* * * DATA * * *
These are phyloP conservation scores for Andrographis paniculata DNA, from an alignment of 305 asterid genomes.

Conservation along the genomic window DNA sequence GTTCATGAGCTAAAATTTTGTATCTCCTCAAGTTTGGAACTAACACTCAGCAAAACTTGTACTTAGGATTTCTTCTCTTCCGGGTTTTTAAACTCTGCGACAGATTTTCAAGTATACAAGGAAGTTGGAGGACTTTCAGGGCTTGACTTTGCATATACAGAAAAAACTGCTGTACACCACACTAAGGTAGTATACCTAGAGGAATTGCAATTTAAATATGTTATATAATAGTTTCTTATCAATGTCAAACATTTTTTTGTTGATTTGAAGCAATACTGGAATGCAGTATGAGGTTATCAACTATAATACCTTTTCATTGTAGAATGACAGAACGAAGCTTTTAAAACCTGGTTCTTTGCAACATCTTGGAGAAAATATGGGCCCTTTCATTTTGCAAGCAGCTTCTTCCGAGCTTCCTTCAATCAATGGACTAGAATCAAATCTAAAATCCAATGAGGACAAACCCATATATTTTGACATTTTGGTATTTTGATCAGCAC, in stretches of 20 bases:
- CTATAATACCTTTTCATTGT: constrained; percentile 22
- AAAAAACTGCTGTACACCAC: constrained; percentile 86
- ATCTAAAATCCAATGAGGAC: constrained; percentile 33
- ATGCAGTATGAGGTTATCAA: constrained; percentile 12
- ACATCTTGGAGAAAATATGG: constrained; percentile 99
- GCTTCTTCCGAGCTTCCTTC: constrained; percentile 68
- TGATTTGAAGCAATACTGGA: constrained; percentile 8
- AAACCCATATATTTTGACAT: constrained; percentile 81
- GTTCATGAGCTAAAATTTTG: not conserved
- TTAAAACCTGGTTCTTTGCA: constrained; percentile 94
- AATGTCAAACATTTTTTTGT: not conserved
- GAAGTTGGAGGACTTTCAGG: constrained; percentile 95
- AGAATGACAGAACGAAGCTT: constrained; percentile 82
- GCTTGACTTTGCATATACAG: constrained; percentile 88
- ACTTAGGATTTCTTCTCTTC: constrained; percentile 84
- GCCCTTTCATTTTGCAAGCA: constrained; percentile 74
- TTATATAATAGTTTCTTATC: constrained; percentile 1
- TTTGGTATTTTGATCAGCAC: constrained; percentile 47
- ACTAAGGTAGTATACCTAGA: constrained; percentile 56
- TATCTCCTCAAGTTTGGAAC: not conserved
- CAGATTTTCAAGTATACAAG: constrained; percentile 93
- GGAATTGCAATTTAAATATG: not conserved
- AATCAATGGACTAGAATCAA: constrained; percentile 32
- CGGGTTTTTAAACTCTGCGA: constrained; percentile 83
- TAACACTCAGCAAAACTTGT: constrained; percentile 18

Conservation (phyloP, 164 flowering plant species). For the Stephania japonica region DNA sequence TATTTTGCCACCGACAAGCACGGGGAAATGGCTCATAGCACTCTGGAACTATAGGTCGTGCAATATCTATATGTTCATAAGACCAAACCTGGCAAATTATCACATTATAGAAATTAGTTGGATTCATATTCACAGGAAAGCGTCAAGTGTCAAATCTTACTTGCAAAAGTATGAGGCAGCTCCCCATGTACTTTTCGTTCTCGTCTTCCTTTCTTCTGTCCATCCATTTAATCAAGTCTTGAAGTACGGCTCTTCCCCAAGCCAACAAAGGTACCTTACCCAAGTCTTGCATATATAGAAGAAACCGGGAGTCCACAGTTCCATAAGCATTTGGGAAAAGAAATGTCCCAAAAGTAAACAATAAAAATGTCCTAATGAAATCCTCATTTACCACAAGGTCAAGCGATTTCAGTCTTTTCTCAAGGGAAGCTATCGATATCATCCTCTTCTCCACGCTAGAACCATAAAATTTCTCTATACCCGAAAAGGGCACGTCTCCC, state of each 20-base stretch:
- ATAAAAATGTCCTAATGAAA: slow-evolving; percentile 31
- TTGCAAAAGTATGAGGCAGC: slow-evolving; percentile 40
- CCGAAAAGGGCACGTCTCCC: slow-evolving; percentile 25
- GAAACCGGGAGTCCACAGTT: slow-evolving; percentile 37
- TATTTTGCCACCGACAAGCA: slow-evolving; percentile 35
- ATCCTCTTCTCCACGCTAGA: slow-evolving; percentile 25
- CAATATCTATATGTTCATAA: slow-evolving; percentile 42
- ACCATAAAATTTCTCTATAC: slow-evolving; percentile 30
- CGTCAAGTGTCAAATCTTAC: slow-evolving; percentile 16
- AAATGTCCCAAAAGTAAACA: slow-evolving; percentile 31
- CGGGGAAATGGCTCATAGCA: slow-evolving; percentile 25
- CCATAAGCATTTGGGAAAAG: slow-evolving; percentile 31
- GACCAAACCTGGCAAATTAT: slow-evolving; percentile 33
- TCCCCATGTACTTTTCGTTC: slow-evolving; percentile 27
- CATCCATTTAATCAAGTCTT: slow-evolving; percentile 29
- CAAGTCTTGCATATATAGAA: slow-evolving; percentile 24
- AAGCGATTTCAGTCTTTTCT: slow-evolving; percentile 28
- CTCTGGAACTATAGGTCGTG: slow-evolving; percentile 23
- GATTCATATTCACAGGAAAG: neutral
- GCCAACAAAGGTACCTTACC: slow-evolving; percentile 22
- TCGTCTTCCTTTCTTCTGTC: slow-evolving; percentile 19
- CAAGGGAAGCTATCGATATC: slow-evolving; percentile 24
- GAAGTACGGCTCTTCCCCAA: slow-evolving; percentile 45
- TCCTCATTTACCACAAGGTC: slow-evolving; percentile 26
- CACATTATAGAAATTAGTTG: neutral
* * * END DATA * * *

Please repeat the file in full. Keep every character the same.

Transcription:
These are phyloP conservation scores for Andrographis paniculata DNA, from an alignment of 305 asterid genomes.

Conservation along the genomic window DNA sequence GTTCATGAGCTAAAATTTTGTATCTCCTCAAGTTTGGAACTAACACTCAGCAAAACTTGTACTTAGGATTTCTTCTCTTCCGGGTTTTTAAACTCTGCGACAGATTTTCAAGTATACAAGGAAGTTGGAGGACTTTCAGGGCTTGACTTTGCATATACAGAAAAAACTGCTGTACACCACACTAAGGTAGTATACCTAGAGGAATTGCAATTTAAATATGTTATATAATAGTTTCTTATCAATGTCAAACATTTTTTTGTTGATTTGAAGCAATACTGGAATGCAGTATGAGGTTATCAACTATAATACCTTTTCATTGTAGAATGACAGAACGAAGCTTTTAAAACCTGGTTCTTTGCAACATCTTGGAGAAAATATGGGCCCTTTCATTTTGCAAGCAGCTTCTTCCGAGCTTCCTTCAATCAATGGACTAGAATCAAATCTAAAATCCAATGAGGACAAACCCATATATTTTGACATTTTGGTATTTTGATCAGCAC, in stretches of 20 bases:
- CTATAATACCTTTTCATTGT: constrained; percentile 22
- AAAAAACTGCTGTACACCAC: constrained; percentile 86
- ATCTAAAATCCAATGAGGAC: constrained; percentile 33
- ATGCAGTATGAGGTTATCAA: constrained; percentile 12
- ACATCTTGGAGAAAATATGG: constrained; percentile 99
- GCTTCTTCCGAGCTTCCTTC: constrained; percentile 68
- TGATTTGAAGCAATACTGGA: constrained; percentile 8
- AAACCCATATATTTTGACAT: constrained; percentile 81
- GTTCATGAGCTAAAATTTTG: not conserved
- TTAAAACCTGGTTCTTTGCA: constrained; percentile 94
- AATGTCAAACATTTTTTTGT: not conserved
- GAAGTTGGAGGACTTTCAGG: constrained; percentile 95
- AGAATGACAGAACGAAGCTT: constrained; percentile 82
- GCTTGACTTTGCATATACAG: constrained; percentile 88
- ACTTAGGATTTCTTCTCTTC: constrained; percentile 84
- GCCCTTTCATTTTGCAAGCA: constrained; percentile 74
- TTATATAATAGTTTCTTATC: constrained; percentile 1
- TTTGGTATTTTGATCAGCAC: constrained; percentile 47
- ACTAAGGTAGTATACCTAGA: constrained; percentile 56
- TATCTCCTCAAGTTTGGAAC: not conserved
- CAGATTTTCAAGTATACAAG: constrained; percentile 93
- GGAATTGCAATTTAAATATG: not conserved
- AATCAATGGACTAGAATCAA: constrained; percentile 32
- CGGGTTTTTAAACTCTGCGA: constrained; percentile 83
- TAACACTCAGCAAAACTTGT: constrained; percentile 18

Conservation (phyloP, 164 flowering plant species). For the Stephania japonica region DNA sequence TATTTTGCCACCGACAAGCACGGGGAAATGGCTCATAGCACTCTGGAACTATAGGTCGTGCAATATCTATATGTTCATAAGACCAAACCTGGCAAATTATCACATTATAGAAATTAGTTGGATTCATATTCACAGGAAAGCGTCAAGTGTCAAATCTTACTTGCAAAAGTATGAGGCAGCTCCCCATGTACTTTTCGTTCTCGTCTTCCTTTCTTCTGTCCATCCATTTAATCAAGTCTTGAAGTACGGCTCTTCCCCAAGCCAACAAAGGTACCTTACCCAAGTCTTGCATATATAGAAGAAACCGGGAGTCCACAGTTCCATAAGCATTTGGGAAAAGAAATGTCCCAAAAGTAAACAATAAAAATGTCCTAATGAAATCCTCATTTACCACAAGGTCAAGCGATTTCAGTCTTTTCTCAAGGGAAGCTATCGATATCATCCTCTTCTCCACGCTAGAACCATAAAATTTCTCTATACCCGAAAAGGGCACGTCTCCC, state of each 20-base stretch:
- ATAAAAATGTCCTAATGAAA: slow-evolving; percentile 31
- TTGCAAAAGTATGAGGCAGC: slow-evolving; percentile 40
- CCGAAAAGGGCACGTCTCCC: slow-evolving; percentile 25
- GAAACCGGGAGTCCACAGTT: slow-evolving; percentile 37
- TATTTTGCCACCGACAAGCA: slow-evolving; percentile 35
- ATCCTCTTCTCCACGCTAGA: slow-evolving; percentile 25
- CAATATCTATATGTTCATAA: slow-evolving; percentile 42
- ACCATAAAATTTCTCTATAC: slow-evolving; percentile 30
- CGTCAAGTGTCAAATCTTAC: slow-evolving; percentile 16
- AAATGTCCCAAAAGTAAACA: slow-evolving; percentile 31
- CGGGGAAATGGCTCATAGCA: slow-evolving; percentile 25
- CCATAAGCATTTGGGAAAAG: slow-evolving; percentile 31
- GACCAAACCTGGCAAATTAT: slow-evolving; percentile 33
- TCCCCATGTACTTTTCGTTC: slow-evolving; percentile 27
- CATCCATTTAATCAAGTCTT: slow-evolving; percentile 29
- CAAGTCTTGCATATATAGAA: slow-evolving; percentile 24
- AAGCGATTTCAGTCTTTTCT: slow-evolving; percentile 28
- CTCTGGAACTATAGGTCGTG: slow-evolving; percentile 23
- GATTCATATTCACAGGAAAG: neutral
- GCCAACAAAGGTACCTTACC: slow-evolving; percentile 22
- TCGTCTTCCTTTCTTCTGTC: slow-evolving; percentile 19
- CAAGGGAAGCTATCGATATC: slow-evolving; percentile 24
- GAAGTACGGCTCTTCCCCAA: slow-evolving; percentile 45
- TCCTCATTTACCACAAGGTC: slow-evolving; percentile 26
- CACATTATAGAAATTAGTTG: neutral